Why Training on Its Own Doesn’t Work as a Spear Phishing Defense
A recent IT World Canada article discusses a presentation from June’s SC Congress security forum in Toronto. This presentation by security leaders from two large Canadian banks, RBC and CIBC, covered the topic of training end users to avoid phishing attacks. It’s clear from reported statements that these security professionals are pessimistic about employee training as the primary method of guarding against spear phishing.
The article states of CIBC director of cyber security Jeff Stark,
User awareness training doesn’t work, he added — in fact he thinks it should be abandoned…
RBC’s director of data protection, security consulting, and application security Manish Khera expressed a similar viewpoint
RBC does monthly phishing tests and awareness training, Khera said, and tracks click response with some success. But he suggested some people are hopeless — he gives up on those who click on bad test email six times or more.
The article goes on to discuss some nuances of training including the amount of time it takes for training to sink in, the different challenges for large and small organizations, and the potential efficacy of public shaming. But it misses a critically important point in this whole discussion, which is:
There is no detectible difference between a BEC-oriented spear phishing attack and a real, legitimate business communication.
A spear phishing attack spoofs the identity of a real figure inside the enterprise under attack, typically someone higher in the organizational food chain than the attack target and oftentimes a C-level employee, including the CEO or CFO. The attack requests behavior that the targeted individual is capable of doing and that is an accepted part of that target’s job. And the requested behavior would be perfectly appropriate to come from the spoofed executive.
Apart from the unfortunate fact that the message is not real, a spear phishing attack matches acceptable behavior in every way.
Let’s take an example. One staple of BEC (business email compromise) is the wire transfer scam. In this scenario an email thread pretending to be from a high-ranking employee such as the CEO requests an urgent wire transfer to provided account details. These attacks work routinely (this blog recently wrote about a CEO and CFO pair who recently lost their jobs after giving more than $50 million in one of these BEC attacks). And for good reason.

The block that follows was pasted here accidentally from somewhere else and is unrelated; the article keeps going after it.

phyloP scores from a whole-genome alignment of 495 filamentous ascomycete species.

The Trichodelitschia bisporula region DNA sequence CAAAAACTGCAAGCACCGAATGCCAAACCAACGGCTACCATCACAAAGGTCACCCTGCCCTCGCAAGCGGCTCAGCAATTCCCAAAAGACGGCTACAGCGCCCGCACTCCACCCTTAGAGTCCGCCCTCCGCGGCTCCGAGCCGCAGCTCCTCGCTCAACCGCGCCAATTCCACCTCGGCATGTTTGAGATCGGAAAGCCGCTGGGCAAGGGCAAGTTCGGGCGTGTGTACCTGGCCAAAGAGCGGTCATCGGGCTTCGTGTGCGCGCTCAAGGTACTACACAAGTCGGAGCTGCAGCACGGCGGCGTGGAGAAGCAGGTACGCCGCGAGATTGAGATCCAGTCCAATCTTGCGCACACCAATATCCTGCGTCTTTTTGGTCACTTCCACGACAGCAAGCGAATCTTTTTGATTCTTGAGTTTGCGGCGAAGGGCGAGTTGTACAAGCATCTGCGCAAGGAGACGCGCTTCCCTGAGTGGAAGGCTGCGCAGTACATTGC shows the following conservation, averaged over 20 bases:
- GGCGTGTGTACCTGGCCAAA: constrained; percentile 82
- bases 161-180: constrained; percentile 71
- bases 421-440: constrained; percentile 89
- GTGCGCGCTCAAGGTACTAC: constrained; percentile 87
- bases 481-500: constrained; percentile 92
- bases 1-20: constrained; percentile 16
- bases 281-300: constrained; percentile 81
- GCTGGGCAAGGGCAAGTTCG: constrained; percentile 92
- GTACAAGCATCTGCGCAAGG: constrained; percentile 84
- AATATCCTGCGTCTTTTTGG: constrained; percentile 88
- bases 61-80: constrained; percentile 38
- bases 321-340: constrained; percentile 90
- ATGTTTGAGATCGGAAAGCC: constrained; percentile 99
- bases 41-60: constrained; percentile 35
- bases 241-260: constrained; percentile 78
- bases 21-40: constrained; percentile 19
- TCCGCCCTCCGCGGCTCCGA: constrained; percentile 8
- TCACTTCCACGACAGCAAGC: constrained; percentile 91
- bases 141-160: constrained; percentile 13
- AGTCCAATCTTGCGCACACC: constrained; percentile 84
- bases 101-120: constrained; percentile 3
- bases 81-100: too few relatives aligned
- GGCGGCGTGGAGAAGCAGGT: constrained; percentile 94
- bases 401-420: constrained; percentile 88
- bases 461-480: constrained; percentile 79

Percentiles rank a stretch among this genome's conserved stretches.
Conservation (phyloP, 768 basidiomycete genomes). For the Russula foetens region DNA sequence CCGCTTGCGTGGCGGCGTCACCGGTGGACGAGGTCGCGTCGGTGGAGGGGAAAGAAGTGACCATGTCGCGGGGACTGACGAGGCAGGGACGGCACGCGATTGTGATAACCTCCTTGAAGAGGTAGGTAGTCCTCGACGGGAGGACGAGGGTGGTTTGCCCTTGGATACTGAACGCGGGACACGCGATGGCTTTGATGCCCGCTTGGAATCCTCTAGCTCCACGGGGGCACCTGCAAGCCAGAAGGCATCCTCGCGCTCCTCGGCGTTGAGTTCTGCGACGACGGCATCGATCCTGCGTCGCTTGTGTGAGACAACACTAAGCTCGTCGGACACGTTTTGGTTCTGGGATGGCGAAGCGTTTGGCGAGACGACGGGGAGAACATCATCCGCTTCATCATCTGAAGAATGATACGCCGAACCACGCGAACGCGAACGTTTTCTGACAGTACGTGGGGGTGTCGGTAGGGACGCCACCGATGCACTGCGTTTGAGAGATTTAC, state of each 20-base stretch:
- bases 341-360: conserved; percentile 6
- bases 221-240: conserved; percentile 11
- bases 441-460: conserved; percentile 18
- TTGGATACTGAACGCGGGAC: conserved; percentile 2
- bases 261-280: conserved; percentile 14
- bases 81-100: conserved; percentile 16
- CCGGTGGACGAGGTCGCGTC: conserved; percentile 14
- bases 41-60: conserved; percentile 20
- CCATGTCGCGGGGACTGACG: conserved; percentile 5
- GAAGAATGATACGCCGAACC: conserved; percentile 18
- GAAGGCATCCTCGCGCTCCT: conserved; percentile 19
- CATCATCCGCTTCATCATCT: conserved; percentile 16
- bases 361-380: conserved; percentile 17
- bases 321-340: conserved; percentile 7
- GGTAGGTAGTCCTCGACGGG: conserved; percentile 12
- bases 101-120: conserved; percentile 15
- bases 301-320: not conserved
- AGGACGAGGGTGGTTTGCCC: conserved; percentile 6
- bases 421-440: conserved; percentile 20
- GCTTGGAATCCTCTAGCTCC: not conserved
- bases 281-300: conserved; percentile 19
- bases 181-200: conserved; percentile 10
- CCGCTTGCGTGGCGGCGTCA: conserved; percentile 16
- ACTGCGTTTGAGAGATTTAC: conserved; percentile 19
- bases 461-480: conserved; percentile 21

Companies wire money. Businesses abound with valid reasons for doing so, and it would be mighty hard to be in business without wire transfers. CFOs authorize and see to these transfers, and CEOs decide to spend the money that causes the transfers to happen. These are all legitimate business processes and are legitimate things for CEOs to ask CFOs to do.
Another spear phishing staple is the W2 breach, in which a well meaning HR employee shares W2 data or other PII with what appears to be a trusted internal employee, such as the CEO, CFO, or VP of HR. Again, it’s legitimate for businesses to have this information and for the ostensible requesters of the information to need it. The sole trouble, once again, is that the requester is not real and the email leaves the company and winds up in the hands of an identity thief.
Now, perhaps with enough process and internal checks these attacks can be stopped more often. But this idea that somehow we’re going to train our employees to spot one of these identity attacks without additional outside help is not viable.
The incoming email:
- Has the exact appearance of a real communication from a real employee
- Asks for behavior that matches the target’s job description
- Makes a request within the authority of the apparent requester
We all get those emails every day. They are called business communication. If CISOs actually were successful in training employees not to respond to these spear phishing messages, it would be by training them not to respond to email. And I don’t think the rest of the business would accept that.
But if we knock out the ability to spoof an internal email address, we just took a huge bite out of the phisher’s took kit. Now the spear phishing mails have to come from some other address, such as a cousin domain or a fake personal address or even something entirely different.
It may be that the target would still fall for that, but now there is a huge clue available to distinguish the real from the fake. Now training actually stands a chance. Even if employees don’t notice on their own that something is wrong with this mail, the company can train them to ensure that email addresses are real before sharing sensitive information or taking other sorts of action.
And that’s an employee training strategy that can work.